Do Make Say Think at the Polish Combatants Hall; Wednesday August 19, 2009
This is my one hundredth post!
Do Make Say Think are one of the finest bands out of Toronto. Their music is diverse and complex, something that is disitinct from any other indie act out of the city. Every member contributes a dynamic sound. Charles is the bass – busy, while upholding the back bone. Guitar – Ohad Benetrit and Justin Small, one not outweighing the other. But Benetrit is much better than Small.
Do Make’s new album is coming out at the end of October, as anticipated they played a bunch of new tunes. Including then opening song – more aggressive and straight up. I felt by their song choice this show that their stand out album is ‘Winter Hymn, Country Hymn, Secret Hymn’. Most of the tunes that were played were from that album.
I wrote the above note a very long time ago… The night o fthe show! I feel like the venue was a really nice size for them. I was a little disappoitned with the osund of the venue because the beautiful swells of their tunes were highly dimished in that venue. The light show absolutely killed me because it was one of the hardest things to watch. I love this band, and I love what they do but I hope that their music varies from their major swelling bridges. THere’s somethijng abolsutley charming about their campfire pretty tunes like – “A Tender History in Rust” and “Chinatown”.
>Cursive at the Horseshoe; Saturday August 1, 2009
Tim Kasher is definitely one of my favourite artists of the last ten years. He will be thirty-six years old by the end of the month. I can tell that he’s worn out, in the sense that he has past experiences that really amount to the finish product of his lyrics.
Last night I discovered I really, truly only love two full Cursive albums. ‘The Ugly Organ’ and one half of ‘Happy Hollow’ and bits of ‘Domestica’. Perhaps I like a bit of ‘Mama, I’m Swollen’ as well. Collectively, two albums i’d say. I really took love for his solo project The Good Life, especially the album “Album of the Year”.
‘The Ugly Organ’ was really important to me in the tenth or eleventh grade. I remember when I was in grade eleven I had my fake ID and I really wanted to see Tim Kasher play with the Good Life. I probably would have had I known they would only play three gigs in the next six years in Toronto. Two times over with Cursive and once as the Good Life.
They were playing serious catch up time for not ever touring here, so i expected to hear a great array of their catalogue. I wasn’t let down. They opened with “Big Bang” from their 2006 album ‘Happy Hollow’. A very intense, horn charged tune. When I saw them two years ago they played with a larger horn section, this go round they only had one, instead of three. The horn player jumped from trumpet, to bugle and to keyboard. It was very evident that this guy was a trumpet player at heart, and knew some piano but I really wasn’t remotely impressed by his keyboard skills…. Especially his organ bit at the bridge of one of the songs. It was actually horrible, especially after seeing Rod Argent (of the Zombies).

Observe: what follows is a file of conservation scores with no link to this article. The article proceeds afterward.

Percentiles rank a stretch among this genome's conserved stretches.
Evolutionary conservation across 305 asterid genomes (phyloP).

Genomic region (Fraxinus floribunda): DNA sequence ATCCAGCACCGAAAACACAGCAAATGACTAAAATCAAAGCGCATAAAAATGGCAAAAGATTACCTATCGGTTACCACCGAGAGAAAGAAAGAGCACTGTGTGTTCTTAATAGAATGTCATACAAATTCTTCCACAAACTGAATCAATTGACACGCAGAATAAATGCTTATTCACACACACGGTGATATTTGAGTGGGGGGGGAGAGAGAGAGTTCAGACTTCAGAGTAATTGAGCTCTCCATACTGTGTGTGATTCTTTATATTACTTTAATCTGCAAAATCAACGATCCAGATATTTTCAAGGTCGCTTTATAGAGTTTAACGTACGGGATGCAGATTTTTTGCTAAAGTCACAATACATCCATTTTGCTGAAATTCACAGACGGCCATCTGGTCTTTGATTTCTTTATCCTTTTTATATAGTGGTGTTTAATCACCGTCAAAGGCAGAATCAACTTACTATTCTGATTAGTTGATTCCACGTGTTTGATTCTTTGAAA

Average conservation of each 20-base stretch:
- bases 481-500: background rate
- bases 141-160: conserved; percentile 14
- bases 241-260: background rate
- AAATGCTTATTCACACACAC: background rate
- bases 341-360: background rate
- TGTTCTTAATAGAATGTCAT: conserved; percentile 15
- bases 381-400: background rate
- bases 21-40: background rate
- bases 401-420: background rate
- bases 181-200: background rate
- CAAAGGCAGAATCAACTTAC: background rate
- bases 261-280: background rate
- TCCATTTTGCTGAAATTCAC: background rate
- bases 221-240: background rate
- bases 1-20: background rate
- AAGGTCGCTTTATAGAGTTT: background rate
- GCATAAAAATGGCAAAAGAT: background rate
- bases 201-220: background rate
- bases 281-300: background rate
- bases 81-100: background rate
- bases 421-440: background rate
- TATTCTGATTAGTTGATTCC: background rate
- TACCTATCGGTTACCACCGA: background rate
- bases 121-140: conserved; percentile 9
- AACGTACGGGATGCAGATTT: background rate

I was very happy with the song choices. Cursive’s sound an organised-chaos. With the exception of the soft, pretty tunes they have like “Bad Sects” and “The Recluse”, two songs they played. “Bad Sects” was perfect, I wouldn’t have changed a thing. “The Recluse” felt too slow – it needed more push to it, it almost felt lazy.
My favourite tune they played was “A Gentleman Caller”. It’s absolute chaos but for the second half of the song it was absolutely perfect.
They also played “Driftwood: A Fairy Tale”, “Art is Hard” and “Sierra” off of ‘The Ugly Organ’.
They closed with “The Martyr” off of ‘Domestica’ which shocked me.
>Monsters of Folk is a fitting name for – Conor Oberst, M. Ward, Mike Mogus and Jim James. I find this group of people to be so funny for a plethora of reasons. Firstly, it’s been a while in the making. Apparently, they played a gig four years ago and are finally following it up now. I suppose in this interconnected web of the Nebraskan artists it really isn’t too hard to find mend their way together.
I can confidently say that this is the Travelling Wilburys or the Highwaymen of the twenty first century. Bob Boilen, NPR indie-king said that this album wasn’t that folk. I disagree from the first three teaser tracks i’ve had the pleasure of listening to. They sort of sound like what the love-child of M. Ward and Oberst would sound like.
I’m really excited to hear the Mogus bits of this album, because I know him more as a producer than a performer. But he’s touched almost all of my favourite Saddle Creek Releases in some way, so he must be a beautiful musician.
I dropped a good mint on my ticket for this gig, but i’m prepared to be blown away. I hope my hopes aren’t too, too high.